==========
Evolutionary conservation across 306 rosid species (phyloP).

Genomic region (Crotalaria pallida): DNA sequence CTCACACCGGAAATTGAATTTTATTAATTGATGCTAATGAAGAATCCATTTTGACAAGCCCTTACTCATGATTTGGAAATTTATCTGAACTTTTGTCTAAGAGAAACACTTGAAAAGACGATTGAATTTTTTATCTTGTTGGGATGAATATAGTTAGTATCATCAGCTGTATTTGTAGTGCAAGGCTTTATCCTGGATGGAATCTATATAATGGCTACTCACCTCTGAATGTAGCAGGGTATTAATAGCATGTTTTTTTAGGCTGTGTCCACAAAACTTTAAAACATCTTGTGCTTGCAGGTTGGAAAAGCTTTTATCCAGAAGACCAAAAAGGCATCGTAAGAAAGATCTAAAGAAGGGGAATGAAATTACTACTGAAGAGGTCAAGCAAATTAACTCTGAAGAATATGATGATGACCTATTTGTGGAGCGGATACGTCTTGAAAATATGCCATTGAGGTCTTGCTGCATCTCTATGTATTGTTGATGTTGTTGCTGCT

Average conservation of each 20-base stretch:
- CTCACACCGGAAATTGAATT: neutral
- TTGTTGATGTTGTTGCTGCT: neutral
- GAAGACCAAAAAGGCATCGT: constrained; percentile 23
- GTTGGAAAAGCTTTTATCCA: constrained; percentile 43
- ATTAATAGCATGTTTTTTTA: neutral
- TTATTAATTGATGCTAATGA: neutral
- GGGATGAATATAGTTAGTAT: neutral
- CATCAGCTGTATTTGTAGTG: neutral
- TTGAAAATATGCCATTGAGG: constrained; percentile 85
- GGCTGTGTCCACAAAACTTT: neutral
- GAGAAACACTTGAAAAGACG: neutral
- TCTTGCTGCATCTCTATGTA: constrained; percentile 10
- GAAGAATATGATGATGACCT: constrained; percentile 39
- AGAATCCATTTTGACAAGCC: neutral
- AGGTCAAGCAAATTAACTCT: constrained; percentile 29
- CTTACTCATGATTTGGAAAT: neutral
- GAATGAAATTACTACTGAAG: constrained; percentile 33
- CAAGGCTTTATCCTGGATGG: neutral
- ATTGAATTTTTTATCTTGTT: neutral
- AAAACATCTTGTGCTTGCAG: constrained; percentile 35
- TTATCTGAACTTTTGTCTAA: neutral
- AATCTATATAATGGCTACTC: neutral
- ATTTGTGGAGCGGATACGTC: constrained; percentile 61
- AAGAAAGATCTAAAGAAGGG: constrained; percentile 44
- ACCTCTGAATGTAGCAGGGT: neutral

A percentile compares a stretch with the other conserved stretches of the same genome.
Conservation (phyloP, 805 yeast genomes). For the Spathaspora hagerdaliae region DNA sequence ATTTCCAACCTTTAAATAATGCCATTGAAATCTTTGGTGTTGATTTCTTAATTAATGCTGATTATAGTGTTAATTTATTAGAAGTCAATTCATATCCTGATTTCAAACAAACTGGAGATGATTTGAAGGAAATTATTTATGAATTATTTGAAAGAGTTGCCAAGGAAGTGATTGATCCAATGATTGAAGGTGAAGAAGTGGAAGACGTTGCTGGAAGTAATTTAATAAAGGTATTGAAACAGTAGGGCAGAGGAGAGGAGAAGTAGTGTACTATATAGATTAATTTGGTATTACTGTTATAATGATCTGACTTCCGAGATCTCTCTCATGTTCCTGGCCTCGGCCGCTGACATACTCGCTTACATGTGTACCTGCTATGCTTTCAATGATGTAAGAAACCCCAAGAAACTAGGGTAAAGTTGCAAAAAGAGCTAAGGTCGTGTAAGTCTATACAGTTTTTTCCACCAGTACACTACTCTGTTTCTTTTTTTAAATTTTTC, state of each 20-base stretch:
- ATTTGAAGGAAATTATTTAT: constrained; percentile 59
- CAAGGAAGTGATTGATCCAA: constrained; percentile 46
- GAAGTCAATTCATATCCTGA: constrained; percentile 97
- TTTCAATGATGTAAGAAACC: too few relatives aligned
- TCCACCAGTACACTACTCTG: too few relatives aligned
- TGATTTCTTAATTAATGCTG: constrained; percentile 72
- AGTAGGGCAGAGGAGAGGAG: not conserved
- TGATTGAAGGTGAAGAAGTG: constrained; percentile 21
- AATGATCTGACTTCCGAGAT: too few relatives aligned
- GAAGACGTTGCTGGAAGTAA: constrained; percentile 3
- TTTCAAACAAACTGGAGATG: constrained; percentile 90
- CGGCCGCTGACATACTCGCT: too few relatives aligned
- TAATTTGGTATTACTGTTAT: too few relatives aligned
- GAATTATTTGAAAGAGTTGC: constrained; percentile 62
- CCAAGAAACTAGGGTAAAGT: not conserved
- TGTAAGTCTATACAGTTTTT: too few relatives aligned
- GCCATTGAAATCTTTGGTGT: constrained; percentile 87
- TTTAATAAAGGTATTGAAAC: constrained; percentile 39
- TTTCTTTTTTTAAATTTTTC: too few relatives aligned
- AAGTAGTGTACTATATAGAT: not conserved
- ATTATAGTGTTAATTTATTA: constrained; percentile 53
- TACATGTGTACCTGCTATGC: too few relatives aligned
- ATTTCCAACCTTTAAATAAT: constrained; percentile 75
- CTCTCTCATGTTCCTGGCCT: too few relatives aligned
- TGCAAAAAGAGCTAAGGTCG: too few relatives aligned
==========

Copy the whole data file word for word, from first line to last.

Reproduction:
Evolutionary conservation across 306 rosid species (phyloP).

Genomic region (Crotalaria pallida): DNA sequence CTCACACCGGAAATTGAATTTTATTAATTGATGCTAATGAAGAATCCATTTTGACAAGCCCTTACTCATGATTTGGAAATTTATCTGAACTTTTGTCTAAGAGAAACACTTGAAAAGACGATTGAATTTTTTATCTTGTTGGGATGAATATAGTTAGTATCATCAGCTGTATTTGTAGTGCAAGGCTTTATCCTGGATGGAATCTATATAATGGCTACTCACCTCTGAATGTAGCAGGGTATTAATAGCATGTTTTTTTAGGCTGTGTCCACAAAACTTTAAAACATCTTGTGCTTGCAGGTTGGAAAAGCTTTTATCCAGAAGACCAAAAAGGCATCGTAAGAAAGATCTAAAGAAGGGGAATGAAATTACTACTGAAGAGGTCAAGCAAATTAACTCTGAAGAATATGATGATGACCTATTTGTGGAGCGGATACGTCTTGAAAATATGCCATTGAGGTCTTGCTGCATCTCTATGTATTGTTGATGTTGTTGCTGCT

Average conservation of each 20-base stretch:
- CTCACACCGGAAATTGAATT: neutral
- TTGTTGATGTTGTTGCTGCT: neutral
- GAAGACCAAAAAGGCATCGT: constrained; percentile 23
- GTTGGAAAAGCTTTTATCCA: constrained; percentile 43
- ATTAATAGCATGTTTTTTTA: neutral
- TTATTAATTGATGCTAATGA: neutral
- GGGATGAATATAGTTAGTAT: neutral
- CATCAGCTGTATTTGTAGTG: neutral
- TTGAAAATATGCCATTGAGG: constrained; percentile 85
- GGCTGTGTCCACAAAACTTT: neutral
- GAGAAACACTTGAAAAGACG: neutral
- TCTTGCTGCATCTCTATGTA: constrained; percentile 10
- GAAGAATATGATGATGACCT: constrained; percentile 39
- AGAATCCATTTTGACAAGCC: neutral
- AGGTCAAGCAAATTAACTCT: constrained; percentile 29
- CTTACTCATGATTTGGAAAT: neutral
- GAATGAAATTACTACTGAAG: constrained; percentile 33
- CAAGGCTTTATCCTGGATGG: neutral
- ATTGAATTTTTTATCTTGTT: neutral
- AAAACATCTTGTGCTTGCAG: constrained; percentile 35
- TTATCTGAACTTTTGTCTAA: neutral
- AATCTATATAATGGCTACTC: neutral
- ATTTGTGGAGCGGATACGTC: constrained; percentile 61
- AAGAAAGATCTAAAGAAGGG: constrained; percentile 44
- ACCTCTGAATGTAGCAGGGT: neutral

A percentile compares a stretch with the other conserved stretches of the same genome.
Conservation (phyloP, 805 yeast genomes). For the Spathaspora hagerdaliae region DNA sequence ATTTCCAACCTTTAAATAATGCCATTGAAATCTTTGGTGTTGATTTCTTAATTAATGCTGATTATAGTGTTAATTTATTAGAAGTCAATTCATATCCTGATTTCAAACAAACTGGAGATGATTTGAAGGAAATTATTTATGAATTATTTGAAAGAGTTGCCAAGGAAGTGATTGATCCAATGATTGAAGGTGAAGAAGTGGAAGACGTTGCTGGAAGTAATTTAATAAAGGTATTGAAACAGTAGGGCAGAGGAGAGGAGAAGTAGTGTACTATATAGATTAATTTGGTATTACTGTTATAATGATCTGACTTCCGAGATCTCTCTCATGTTCCTGGCCTCGGCCGCTGACATACTCGCTTACATGTGTACCTGCTATGCTTTCAATGATGTAAGAAACCCCAAGAAACTAGGGTAAAGTTGCAAAAAGAGCTAAGGTCGTGTAAGTCTATACAGTTTTTTCCACCAGTACACTACTCTGTTTCTTTTTTTAAATTTTTC, state of each 20-base stretch:
- ATTTGAAGGAAATTATTTAT: constrained; percentile 59
- CAAGGAAGTGATTGATCCAA: constrained; percentile 46
- GAAGTCAATTCATATCCTGA: constrained; percentile 97
- TTTCAATGATGTAAGAAACC: too few relatives aligned
- TCCACCAGTACACTACTCTG: too few relatives aligned
- TGATTTCTTAATTAATGCTG: constrained; percentile 72
- AGTAGGGCAGAGGAGAGGAG: not conserved
- TGATTGAAGGTGAAGAAGTG: constrained; percentile 21
- AATGATCTGACTTCCGAGAT: too few relatives aligned
- GAAGACGTTGCTGGAAGTAA: constrained; percentile 3
- TTTCAAACAAACTGGAGATG: constrained; percentile 90
- CGGCCGCTGACATACTCGCT: too few relatives aligned
- TAATTTGGTATTACTGTTAT: too few relatives aligned
- GAATTATTTGAAAGAGTTGC: constrained; percentile 62
- CCAAGAAACTAGGGTAAAGT: not conserved
- TGTAAGTCTATACAGTTTTT: too few relatives aligned
- GCCATTGAAATCTTTGGTGT: constrained; percentile 87
- TTTAATAAAGGTATTGAAAC: constrained; percentile 39
- TTTCTTTTTTTAAATTTTTC: too few relatives aligned
- AAGTAGTGTACTATATAGAT: not conserved
- ATTATAGTGTTAATTTATTA: constrained; percentile 53
- TACATGTGTACCTGCTATGC: too few relatives aligned
- ATTTCCAACCTTTAAATAAT: constrained; percentile 75
- CTCTCTCATGTTCCTGGCCT: too few relatives aligned
- TGCAAAAAGAGCTAAGGTCG: too few relatives aligned